If you think you may have arthritis at the base of the thumb, you should seek attention from your family physician, who may refer you to a specialist with expertise in hand surgery. Most of these surgeons are either plastic or orthopedic surgeons.
The primary symptom of thumb arthritis is pain, which is most commonly experienced at the base of the thumb. This pain can be exacerbated by activities that involve increased use of the joint, such as gripping, pinching, or grasping objects. The pain may develop gradually over time or be triggered by specific movements or actions.
In addition to pain, other symptoms associated with thumb arthritis include:
Swelling: The joint may become swollen or appear larger than usual due to inflammation.
Stiffness: The joint may feel stiff, making it difficult to move the thumb smoothly and comfortably.
Tenderness: The joint may be tender to the touch, causing discomfort even with slight pressure.
Thumb arthritis is typically a result of wear and tear on the joint over time, particularly in individuals who engage in repetitive or strenuous activities involving the thumb. It is more common in older adults, especially women. However, certain factors can increase the risk of developing thumb arthritis, such as genetics, previous thumb injuries, and certain occupations or hobbies that involve repetitive thumb motions.
If you suspect you may have thumb arthritis, it is advisable to consult a healthcare professional, such as a rheumatologist or orthopedic specialist. They can perform a thorough evaluation, including a physical examination, medical history review, and possibly imaging tests, to diagnose the condition. Treatment options for thumb arthritis may include pain management techniques, lifestyle modifications, splinting, exercises, medications, or in severe cases, surgery. The specific treatment plan will depend on the severity of the arthritis and individual patient factors.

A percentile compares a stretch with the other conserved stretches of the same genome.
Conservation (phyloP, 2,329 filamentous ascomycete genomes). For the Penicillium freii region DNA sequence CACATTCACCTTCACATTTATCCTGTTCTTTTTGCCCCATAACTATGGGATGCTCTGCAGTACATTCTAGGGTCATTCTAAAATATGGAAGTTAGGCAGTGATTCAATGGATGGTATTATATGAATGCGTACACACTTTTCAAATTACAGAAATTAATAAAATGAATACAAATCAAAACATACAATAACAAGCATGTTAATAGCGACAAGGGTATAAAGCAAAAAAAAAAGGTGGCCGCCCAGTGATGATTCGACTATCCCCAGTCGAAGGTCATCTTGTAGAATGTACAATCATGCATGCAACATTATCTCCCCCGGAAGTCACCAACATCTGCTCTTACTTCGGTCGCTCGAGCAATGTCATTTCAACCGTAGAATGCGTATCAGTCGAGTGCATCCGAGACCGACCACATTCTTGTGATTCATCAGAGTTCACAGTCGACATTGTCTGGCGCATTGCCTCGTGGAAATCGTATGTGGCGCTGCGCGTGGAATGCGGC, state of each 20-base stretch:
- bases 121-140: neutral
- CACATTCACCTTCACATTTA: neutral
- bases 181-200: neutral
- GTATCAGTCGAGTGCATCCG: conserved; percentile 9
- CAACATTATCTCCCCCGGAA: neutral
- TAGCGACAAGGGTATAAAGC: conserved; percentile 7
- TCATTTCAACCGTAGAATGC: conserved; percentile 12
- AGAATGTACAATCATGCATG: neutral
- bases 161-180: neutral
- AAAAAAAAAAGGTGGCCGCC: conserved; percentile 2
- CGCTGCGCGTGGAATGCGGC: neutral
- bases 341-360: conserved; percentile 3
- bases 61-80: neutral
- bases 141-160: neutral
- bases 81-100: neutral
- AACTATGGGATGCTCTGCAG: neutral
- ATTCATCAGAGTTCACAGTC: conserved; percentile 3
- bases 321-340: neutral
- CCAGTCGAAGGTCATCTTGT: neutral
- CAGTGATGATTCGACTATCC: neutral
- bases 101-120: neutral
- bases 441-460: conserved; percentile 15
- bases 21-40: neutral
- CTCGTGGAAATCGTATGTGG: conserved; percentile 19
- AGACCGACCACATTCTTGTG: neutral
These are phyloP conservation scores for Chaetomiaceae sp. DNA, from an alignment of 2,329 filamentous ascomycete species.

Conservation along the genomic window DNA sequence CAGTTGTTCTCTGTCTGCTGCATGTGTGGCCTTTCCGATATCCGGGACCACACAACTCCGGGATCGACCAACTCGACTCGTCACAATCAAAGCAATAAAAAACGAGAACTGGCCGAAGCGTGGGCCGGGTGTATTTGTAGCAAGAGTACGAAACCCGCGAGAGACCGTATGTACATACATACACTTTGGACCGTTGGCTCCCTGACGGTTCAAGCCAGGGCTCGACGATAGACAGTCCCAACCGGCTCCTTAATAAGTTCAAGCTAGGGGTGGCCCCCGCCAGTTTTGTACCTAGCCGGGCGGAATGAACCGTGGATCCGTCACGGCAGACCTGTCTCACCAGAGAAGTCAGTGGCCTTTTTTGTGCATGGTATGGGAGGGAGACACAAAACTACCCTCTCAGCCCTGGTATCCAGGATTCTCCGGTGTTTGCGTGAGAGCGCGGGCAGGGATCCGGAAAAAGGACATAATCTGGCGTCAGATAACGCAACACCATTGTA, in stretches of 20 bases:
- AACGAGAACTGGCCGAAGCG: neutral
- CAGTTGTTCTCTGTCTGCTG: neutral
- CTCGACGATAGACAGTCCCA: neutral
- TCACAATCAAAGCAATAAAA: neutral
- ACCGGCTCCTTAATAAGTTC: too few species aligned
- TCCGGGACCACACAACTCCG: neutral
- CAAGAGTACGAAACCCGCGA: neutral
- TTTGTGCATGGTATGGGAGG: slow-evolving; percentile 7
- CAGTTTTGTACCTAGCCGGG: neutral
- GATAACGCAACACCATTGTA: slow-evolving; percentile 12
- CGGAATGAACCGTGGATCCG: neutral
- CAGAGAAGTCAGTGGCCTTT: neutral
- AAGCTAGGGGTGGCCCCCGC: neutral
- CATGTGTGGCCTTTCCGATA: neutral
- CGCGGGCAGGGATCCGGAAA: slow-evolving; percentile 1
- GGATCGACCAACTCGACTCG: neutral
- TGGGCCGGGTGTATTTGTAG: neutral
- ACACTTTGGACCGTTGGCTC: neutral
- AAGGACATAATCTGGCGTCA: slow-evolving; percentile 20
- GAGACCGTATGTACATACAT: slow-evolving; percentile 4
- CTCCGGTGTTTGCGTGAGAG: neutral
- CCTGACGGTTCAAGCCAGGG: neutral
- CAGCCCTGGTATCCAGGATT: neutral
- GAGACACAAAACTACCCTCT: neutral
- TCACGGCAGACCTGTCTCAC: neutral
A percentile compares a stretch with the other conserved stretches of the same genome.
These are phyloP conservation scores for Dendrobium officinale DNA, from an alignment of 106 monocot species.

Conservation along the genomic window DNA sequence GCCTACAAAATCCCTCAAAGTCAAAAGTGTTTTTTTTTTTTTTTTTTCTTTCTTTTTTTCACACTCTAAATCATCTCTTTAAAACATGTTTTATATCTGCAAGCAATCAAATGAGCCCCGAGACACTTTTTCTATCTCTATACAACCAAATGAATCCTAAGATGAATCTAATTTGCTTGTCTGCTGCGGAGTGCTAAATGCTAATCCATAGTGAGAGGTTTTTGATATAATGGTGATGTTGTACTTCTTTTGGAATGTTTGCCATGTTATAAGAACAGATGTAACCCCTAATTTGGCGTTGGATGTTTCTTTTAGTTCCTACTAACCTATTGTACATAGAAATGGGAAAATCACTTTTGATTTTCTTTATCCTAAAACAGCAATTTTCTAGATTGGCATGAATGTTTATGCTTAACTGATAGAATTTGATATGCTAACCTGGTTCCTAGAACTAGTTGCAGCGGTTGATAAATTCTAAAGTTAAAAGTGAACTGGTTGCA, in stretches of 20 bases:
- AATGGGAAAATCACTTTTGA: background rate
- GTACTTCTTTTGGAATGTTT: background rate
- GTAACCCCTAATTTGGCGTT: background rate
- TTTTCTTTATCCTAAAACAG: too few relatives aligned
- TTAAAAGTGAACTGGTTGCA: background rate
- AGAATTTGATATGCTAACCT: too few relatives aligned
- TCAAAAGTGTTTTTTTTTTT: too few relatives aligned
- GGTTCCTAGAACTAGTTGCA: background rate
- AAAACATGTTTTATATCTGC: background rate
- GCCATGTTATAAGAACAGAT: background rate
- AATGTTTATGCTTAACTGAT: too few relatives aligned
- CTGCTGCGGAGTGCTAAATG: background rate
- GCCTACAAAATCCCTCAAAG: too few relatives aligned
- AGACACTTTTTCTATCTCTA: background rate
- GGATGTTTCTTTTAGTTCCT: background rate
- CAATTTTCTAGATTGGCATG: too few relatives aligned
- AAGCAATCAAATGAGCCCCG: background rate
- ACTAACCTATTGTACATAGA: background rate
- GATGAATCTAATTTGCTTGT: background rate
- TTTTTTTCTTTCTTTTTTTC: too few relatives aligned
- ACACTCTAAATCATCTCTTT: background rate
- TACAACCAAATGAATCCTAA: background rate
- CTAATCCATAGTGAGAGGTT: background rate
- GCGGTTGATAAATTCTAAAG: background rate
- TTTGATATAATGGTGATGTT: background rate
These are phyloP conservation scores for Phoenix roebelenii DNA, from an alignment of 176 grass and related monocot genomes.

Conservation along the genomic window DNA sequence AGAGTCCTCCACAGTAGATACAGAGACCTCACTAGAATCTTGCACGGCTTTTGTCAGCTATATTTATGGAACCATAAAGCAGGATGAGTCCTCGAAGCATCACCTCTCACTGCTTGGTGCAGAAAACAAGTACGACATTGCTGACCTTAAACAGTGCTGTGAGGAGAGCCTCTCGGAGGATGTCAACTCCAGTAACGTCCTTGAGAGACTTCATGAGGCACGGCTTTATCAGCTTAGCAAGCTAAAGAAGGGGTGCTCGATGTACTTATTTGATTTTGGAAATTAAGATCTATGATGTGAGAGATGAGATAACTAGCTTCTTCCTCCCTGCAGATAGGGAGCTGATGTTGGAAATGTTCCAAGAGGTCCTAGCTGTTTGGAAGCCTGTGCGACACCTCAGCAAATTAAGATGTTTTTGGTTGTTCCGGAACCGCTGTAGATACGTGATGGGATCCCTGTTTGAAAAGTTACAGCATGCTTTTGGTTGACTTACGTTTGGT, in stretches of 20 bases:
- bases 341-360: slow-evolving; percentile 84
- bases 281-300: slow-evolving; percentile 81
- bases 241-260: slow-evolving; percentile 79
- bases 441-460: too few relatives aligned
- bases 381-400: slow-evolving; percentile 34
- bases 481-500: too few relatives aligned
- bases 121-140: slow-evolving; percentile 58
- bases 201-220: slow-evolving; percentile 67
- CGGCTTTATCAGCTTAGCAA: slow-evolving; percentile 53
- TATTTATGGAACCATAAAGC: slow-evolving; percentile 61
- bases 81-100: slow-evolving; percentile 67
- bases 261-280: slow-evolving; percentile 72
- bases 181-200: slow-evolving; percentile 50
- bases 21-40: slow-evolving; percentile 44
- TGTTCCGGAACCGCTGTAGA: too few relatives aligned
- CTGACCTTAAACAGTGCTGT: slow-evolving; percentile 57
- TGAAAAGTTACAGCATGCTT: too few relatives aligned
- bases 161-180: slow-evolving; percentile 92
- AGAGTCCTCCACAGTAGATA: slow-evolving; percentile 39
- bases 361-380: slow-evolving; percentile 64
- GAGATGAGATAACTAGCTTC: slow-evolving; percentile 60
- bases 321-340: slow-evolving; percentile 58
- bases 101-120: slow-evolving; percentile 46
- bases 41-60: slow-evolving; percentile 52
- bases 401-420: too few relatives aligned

Arthritis at the base of the thumb can have a gradual onset, although in some cases it may appear suddenly after a thumb injury. Patients may experience symptoms during pinching activities, and over time, the condition can worsen and become intolerable.
Treatment options for arthritis at the base of the thumb include the use of anti-inflammatory medications and injections into the affected joint. Bracing or splinting can also be beneficial, and a therapist can help create an appropriate brace for the thumb. If these measures do not provide sufficient relief, surgery may be recommended.
The most common surgical procedure for arthritis at the base of the thumb involves removing the trapezium bone, which is located at the bottom of the thumb metacarpal. Ligament reconstruction is often performed alongside the bone removal to support the thumb and prevent collapse against the adjacent bones in the wrist. This procedure, known as ligament reconstruction and tendon interposition (LRTI), may involve using a piece of tendon to fill the space left by the excised trapezium.
After surgery, patients typically require splinting or casting of the thumb for approximately six weeks to allow the ligaments to heal. The thumb may be stiff for several months after the cast is removed, and some patients may choose to undergo physiotherapy to regain motion and flexibility.
In most cases, surgery provides complete pain relief, although some patients may experience mild stiffness or weakness. However, these issues rarely pose functional problems. If you suspect that you have arthritis at the base of the thumb, it is advisable to consult your family physician, who may refer you to a hand surgery specialist such as a plastic or orthopedic surgeon.